DSGE (Dynamic stochastic general equilibrium) models are the common workhorse of modern macroeconomic theory. Whereas story-telling and policy analysis were in the forefront of applications since its inception, the forecasting perspective of DSGE models is only recently topical. In this study, we perform a post-mortem analysis of the predictive power of DSGE models in the case of Austria's recession in 2009. For this purpose, 8 DSGE models with different characteristics (small and large models, closed and open economy models, one and two-country models) were used. The initial hypothesis was that DSGE models are inferior in ex-ante forecasting a crisis. Surprisingly however, it turned out that not all but those models which implemented features of the causes of the global financial crisis (like financial frictions or interbank credit flows) could not only detect the turning point of the Austrian business cycle early in 2008 but they also succeeded in forecasting the following severe recession in 2009. In comparison, non-DSGE methods like the ex-ante forecast with the Global Economic (Macro) Model of Oxford Economics and WIFO's expert forecasts performed not better than DSGE models in the crisis.
Online since: 08.11.2016 0:00

Jürgen Janger, Torben Schubert, Petra Andries, Christian Rammer, Machteld Hoskens, The EU 2020 Innovation Indicator. A Step Forward in Measuring Innovation Outputs and Outcomes?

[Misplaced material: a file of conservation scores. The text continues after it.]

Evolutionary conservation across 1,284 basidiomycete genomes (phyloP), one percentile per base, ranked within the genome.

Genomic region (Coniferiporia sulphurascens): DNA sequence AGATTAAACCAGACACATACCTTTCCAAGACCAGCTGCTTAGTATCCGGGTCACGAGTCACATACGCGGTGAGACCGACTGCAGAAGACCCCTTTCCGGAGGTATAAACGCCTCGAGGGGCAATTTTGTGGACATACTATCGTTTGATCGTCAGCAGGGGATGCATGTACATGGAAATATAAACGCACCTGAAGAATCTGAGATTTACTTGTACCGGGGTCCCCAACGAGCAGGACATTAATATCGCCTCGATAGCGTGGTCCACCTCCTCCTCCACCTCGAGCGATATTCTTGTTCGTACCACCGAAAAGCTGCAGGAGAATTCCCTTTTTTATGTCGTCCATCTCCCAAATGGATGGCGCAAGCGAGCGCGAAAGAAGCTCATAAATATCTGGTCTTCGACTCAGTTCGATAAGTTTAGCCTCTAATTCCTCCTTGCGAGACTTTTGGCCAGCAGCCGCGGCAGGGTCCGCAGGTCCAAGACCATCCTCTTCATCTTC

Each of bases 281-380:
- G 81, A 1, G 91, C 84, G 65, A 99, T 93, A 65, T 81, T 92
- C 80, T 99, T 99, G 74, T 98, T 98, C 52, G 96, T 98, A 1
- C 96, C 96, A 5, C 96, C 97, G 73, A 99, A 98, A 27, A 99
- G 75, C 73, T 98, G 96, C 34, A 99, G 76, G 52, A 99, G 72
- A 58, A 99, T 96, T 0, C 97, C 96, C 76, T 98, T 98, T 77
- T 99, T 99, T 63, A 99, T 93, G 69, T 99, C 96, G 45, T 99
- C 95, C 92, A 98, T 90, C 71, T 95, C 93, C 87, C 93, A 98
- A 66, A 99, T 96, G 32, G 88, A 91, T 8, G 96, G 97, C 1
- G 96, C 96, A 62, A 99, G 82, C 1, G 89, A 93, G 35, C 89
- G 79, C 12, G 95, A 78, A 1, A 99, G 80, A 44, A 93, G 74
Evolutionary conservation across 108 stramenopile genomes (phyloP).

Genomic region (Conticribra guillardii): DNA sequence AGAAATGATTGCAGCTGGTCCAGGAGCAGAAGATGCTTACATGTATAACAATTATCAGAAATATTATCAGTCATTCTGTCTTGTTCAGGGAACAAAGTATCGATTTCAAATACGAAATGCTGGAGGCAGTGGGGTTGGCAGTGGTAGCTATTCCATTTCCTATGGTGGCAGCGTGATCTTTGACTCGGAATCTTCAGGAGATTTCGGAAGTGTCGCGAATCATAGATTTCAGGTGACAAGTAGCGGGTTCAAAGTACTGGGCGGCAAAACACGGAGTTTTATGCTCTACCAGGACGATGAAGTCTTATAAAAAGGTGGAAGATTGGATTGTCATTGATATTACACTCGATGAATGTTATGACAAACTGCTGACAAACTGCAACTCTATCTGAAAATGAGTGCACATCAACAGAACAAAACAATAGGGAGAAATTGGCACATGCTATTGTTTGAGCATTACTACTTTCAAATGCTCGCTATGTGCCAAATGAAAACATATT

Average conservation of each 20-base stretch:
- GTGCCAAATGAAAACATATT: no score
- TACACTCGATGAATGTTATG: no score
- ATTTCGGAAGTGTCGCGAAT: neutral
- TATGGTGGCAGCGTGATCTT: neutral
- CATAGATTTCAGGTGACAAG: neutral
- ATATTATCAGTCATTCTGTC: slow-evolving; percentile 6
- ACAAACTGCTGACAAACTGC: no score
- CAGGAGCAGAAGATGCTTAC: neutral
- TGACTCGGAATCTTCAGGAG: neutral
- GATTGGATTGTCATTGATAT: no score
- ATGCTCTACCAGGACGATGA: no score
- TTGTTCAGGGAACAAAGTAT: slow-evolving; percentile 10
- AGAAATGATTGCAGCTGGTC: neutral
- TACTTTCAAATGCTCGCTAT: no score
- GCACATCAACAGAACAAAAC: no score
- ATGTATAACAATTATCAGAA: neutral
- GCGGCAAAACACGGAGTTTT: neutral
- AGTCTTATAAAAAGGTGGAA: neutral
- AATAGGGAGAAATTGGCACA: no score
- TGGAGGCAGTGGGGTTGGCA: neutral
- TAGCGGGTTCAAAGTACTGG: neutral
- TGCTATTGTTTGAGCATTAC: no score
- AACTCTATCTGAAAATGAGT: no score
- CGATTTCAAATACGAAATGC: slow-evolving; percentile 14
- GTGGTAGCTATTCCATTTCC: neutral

WIFO Working Papers, 2016, (529), 40 pages
In October 2013, the European Commission presented a new indicator intended to capture innovation outputs and outcomes and thereby "support policy-makers in establishing new or reinforced actions to remove bottlenecks that prevent innovators from translating ideas into products and services that can be successful on the market". This paper aims to evaluate the usefulness of the new indicator against the background of the difficulties in measuring innovation outputs and outcomes. We develop a unique conceptual framework for measuring innovation outcomes that distinguishes structural change and structural upgrading as two key dimensions in both manufacturing and services. We conclude that the new indicator is biased towards a somewhat narrowly defined "high-tech" understanding of innovation outcomes. We illustrate our framework proposing a broader set of outcome indicators capturing also structural upgrading. We find that the results for the modified indicator differ substantially for a number of countries, with potentially wide-ranging consequences for innovation and industrial policies.
Online since: 08.11.2016 0:00